The big question mark: technology for clay line-calls?

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The big question mark: technology for clay line-calls?

American Reilly Opelka was ready to celebrate his win against local Corentin Moutet in the first round of the ATP 250 of Lyon. In the decisive tie-break, when the score was 6-4 in favour of Opelka, the French hit a powerful forehand that landed close to his opponent, who saw the ball bouncing out of the court.

Already heading to the net to savour his victory, Opelka was instead called back by the umpire’s declaration: the mark touched the line. The match resumed, and Moutet prevailed 12-10 in the tie break to conclude the last set.

Later in the day, Denis Shapovalov, who also figures in the Lyon draw, shared his reaction to the disagreement, defining it “yet again another controversial call on a huge point”. Shapovalov’s tweet is a reference to the discussion involving Marton Fucsovics and a referee during the first round of the Rome Open.

The ball-mark that sealed the Hungarian’s match 6-1 7-6(2) in favour of his opponent Nikoloz Basilashvili sparked divergence in opinion, and Fucsovics uploaded a picture of it on his social media, with the following message, “Last point of my match.

I didn’t want to, but I received a lot of requests to post it... If the ball is out then it’s a double fault, still some chance for me. But the referee overruled…” Tournaments on clay do not benefit of any technological check when it comes to ball bounces, and despite the growing insistence of some players for more attention to this part of the organization, and control technology remains a hard and grass court exclusive.

Yet, the Hawk-Eye system used in non-clay tournaments has demonstrated that it is not entirely flawless: some of its conclusions may be limited in credibility due to its system of frame-capture being unable to cover the fastest bounces precisely, and it has an accuracy limited to 3.6mm—which sometimes can perfectly make the difference.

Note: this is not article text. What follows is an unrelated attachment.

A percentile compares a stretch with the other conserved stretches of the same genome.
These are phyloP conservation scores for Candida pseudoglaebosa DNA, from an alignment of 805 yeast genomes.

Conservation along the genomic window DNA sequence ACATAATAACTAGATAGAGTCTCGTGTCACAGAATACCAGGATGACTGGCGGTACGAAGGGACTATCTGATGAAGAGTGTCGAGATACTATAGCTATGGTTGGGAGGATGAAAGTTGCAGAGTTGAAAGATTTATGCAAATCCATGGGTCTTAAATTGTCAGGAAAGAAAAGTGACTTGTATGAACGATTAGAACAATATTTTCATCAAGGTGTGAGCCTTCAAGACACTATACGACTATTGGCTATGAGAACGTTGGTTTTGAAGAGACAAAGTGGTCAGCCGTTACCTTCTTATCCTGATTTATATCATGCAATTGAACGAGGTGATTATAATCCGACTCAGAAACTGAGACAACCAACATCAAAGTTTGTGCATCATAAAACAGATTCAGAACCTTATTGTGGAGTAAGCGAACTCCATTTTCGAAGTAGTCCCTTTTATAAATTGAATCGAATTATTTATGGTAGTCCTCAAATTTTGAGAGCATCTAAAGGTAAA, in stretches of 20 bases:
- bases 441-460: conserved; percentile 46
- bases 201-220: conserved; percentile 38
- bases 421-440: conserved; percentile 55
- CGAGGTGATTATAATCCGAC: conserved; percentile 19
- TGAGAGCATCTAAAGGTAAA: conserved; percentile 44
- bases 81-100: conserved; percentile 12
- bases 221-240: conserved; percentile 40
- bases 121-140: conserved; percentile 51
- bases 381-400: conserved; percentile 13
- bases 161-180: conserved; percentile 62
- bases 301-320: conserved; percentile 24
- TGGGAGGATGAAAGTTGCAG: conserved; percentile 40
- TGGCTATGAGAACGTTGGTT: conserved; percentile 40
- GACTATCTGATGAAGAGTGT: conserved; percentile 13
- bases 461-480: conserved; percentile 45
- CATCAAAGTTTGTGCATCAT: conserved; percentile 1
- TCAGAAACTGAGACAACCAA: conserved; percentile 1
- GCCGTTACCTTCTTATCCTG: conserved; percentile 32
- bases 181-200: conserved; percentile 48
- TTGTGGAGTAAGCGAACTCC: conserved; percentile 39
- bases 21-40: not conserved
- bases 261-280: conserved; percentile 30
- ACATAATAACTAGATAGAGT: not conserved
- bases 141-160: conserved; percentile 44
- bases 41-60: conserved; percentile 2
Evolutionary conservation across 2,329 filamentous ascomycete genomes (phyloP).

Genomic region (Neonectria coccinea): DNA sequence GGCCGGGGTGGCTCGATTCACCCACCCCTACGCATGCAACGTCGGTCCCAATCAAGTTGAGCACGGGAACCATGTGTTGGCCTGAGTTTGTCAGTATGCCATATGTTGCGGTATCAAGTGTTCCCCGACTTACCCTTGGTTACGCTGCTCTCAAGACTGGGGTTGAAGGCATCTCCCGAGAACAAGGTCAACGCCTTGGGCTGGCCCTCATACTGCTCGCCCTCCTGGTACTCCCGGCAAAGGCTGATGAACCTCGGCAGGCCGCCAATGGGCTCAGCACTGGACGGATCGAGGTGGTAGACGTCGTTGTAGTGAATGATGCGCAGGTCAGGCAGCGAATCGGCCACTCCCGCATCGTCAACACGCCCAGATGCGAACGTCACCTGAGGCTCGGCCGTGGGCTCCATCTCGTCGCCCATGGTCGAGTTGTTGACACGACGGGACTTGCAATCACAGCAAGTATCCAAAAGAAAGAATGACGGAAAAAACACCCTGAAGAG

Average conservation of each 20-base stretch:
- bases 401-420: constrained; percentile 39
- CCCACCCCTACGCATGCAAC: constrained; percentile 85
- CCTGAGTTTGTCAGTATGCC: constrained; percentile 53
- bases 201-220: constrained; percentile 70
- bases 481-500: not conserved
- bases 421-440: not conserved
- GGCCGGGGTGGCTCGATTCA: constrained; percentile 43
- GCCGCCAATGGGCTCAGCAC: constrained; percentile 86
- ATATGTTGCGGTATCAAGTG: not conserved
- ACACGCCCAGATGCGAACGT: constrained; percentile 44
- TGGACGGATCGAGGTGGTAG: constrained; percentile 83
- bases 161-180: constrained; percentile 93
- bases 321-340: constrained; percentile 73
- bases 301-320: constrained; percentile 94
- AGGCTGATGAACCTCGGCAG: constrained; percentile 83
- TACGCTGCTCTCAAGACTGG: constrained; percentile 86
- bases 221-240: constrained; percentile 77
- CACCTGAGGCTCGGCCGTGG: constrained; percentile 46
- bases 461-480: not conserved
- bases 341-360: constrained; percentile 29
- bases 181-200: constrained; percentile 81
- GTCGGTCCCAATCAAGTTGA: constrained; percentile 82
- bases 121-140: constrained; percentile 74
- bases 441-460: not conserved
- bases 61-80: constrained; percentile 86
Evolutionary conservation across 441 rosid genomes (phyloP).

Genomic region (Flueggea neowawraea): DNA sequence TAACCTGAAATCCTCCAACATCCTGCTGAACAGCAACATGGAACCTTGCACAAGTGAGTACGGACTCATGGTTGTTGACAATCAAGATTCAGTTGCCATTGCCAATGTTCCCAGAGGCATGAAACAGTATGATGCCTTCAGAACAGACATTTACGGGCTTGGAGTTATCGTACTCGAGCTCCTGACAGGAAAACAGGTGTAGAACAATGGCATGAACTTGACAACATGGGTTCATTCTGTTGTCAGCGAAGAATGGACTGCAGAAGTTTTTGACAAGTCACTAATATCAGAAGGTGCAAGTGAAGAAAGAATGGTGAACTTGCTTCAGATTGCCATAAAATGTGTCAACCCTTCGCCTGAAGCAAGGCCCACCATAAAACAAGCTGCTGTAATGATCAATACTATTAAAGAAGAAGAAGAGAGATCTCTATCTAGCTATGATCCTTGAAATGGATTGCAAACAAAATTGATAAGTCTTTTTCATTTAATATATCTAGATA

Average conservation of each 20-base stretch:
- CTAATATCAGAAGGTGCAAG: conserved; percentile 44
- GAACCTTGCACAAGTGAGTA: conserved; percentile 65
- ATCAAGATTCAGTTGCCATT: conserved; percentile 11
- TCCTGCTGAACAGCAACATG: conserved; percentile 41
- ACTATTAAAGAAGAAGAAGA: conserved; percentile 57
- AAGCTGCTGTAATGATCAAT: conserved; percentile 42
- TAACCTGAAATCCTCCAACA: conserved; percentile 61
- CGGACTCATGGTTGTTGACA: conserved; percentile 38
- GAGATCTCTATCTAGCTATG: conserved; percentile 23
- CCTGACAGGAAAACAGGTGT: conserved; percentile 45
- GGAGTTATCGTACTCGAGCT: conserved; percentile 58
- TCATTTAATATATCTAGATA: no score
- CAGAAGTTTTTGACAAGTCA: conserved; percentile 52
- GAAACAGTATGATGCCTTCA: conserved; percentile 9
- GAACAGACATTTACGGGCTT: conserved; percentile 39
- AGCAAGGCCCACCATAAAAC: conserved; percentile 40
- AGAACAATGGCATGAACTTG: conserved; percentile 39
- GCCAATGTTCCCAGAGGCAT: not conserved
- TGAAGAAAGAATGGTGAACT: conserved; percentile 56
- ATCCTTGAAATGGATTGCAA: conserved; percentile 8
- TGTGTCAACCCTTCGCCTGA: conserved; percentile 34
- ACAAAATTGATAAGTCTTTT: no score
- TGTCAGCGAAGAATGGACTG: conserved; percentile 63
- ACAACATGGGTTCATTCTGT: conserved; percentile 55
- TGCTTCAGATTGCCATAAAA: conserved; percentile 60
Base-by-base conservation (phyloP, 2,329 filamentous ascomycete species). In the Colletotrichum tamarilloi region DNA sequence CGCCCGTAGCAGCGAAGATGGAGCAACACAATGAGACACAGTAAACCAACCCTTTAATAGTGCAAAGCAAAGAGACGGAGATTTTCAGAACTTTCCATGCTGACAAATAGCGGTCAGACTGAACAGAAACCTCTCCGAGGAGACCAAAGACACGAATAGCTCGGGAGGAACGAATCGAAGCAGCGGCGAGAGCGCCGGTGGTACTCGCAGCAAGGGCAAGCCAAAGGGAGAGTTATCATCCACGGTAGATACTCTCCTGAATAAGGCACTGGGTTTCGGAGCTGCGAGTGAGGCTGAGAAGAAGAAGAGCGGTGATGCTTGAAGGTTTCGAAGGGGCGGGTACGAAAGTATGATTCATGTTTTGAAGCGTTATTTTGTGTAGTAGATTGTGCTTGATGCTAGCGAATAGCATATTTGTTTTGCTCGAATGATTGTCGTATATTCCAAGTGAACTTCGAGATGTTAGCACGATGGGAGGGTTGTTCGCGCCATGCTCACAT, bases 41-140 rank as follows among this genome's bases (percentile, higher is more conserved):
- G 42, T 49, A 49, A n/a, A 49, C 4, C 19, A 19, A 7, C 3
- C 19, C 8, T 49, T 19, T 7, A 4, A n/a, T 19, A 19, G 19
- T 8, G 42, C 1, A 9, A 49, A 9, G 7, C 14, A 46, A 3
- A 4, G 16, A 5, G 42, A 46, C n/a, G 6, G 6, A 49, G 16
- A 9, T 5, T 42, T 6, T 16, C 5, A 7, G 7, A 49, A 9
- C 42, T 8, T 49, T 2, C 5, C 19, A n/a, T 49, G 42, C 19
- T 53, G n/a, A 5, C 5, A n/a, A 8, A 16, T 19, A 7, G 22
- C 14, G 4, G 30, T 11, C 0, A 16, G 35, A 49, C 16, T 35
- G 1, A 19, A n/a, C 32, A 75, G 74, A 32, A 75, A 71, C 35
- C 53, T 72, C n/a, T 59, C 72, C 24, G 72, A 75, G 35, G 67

So how could be players sure of the reliability of line calls? Sometime between the two above mentioned controversies, the WTA Luxembourg tournament announced the introduction of new control to its matches, “We'd like to present you FOXTENN, a technology that offers the most accurate tennis arbitration system ever, based on the real bounce.

FOXTENN will be applied at this year's tournament and will surely make it more interesting for players and supporters”. According to what the FOXTENN website states, it “is a revolutionary high-tech company dedicated to ultra-precise sports analysis,” and it is totally “based on the real bounce (world unique)”.

Not so new to the world, the nicknamed Fox has been tested for the first time in 2017, when ITFs in Spain used it to supervise calls in clay matches. Approved by the ITF, ATP, and WTA, the laser-based technique which can capture around 100.000 images per second—the human eye can only get 30—has made its debuts on the ATP circuit in tournaments like the Barcelona Open (2017 and 2019 editions).

Javier Simon, president of the company, has declared that around 20% of the tournaments on the ATP and WTA tour already use FOXTENN as a third-umpire. Coming back to the initial topic: how to avoid bad calls on clay courts? In 2018, when sought the opinion of experts on the debate of using technology to supervise ball bounces on earthy surfaces, a consideration stated that “there's something about spotting the ball in that dirt that just feels like tradition [...] Let the clay-court officiating stay the way it is—a beautiful mess”.

Yet, six out of seven of the insiders seemed to think of it the other way around. The case of unnecessary expenses has also been brought forward, but as discussions on line-calls controversies get recurrent, and technology has advanced a step further, it may be the right time for clay events to drop their sense of tradition and other objections, and seriously consider reaching out to more secure techniques.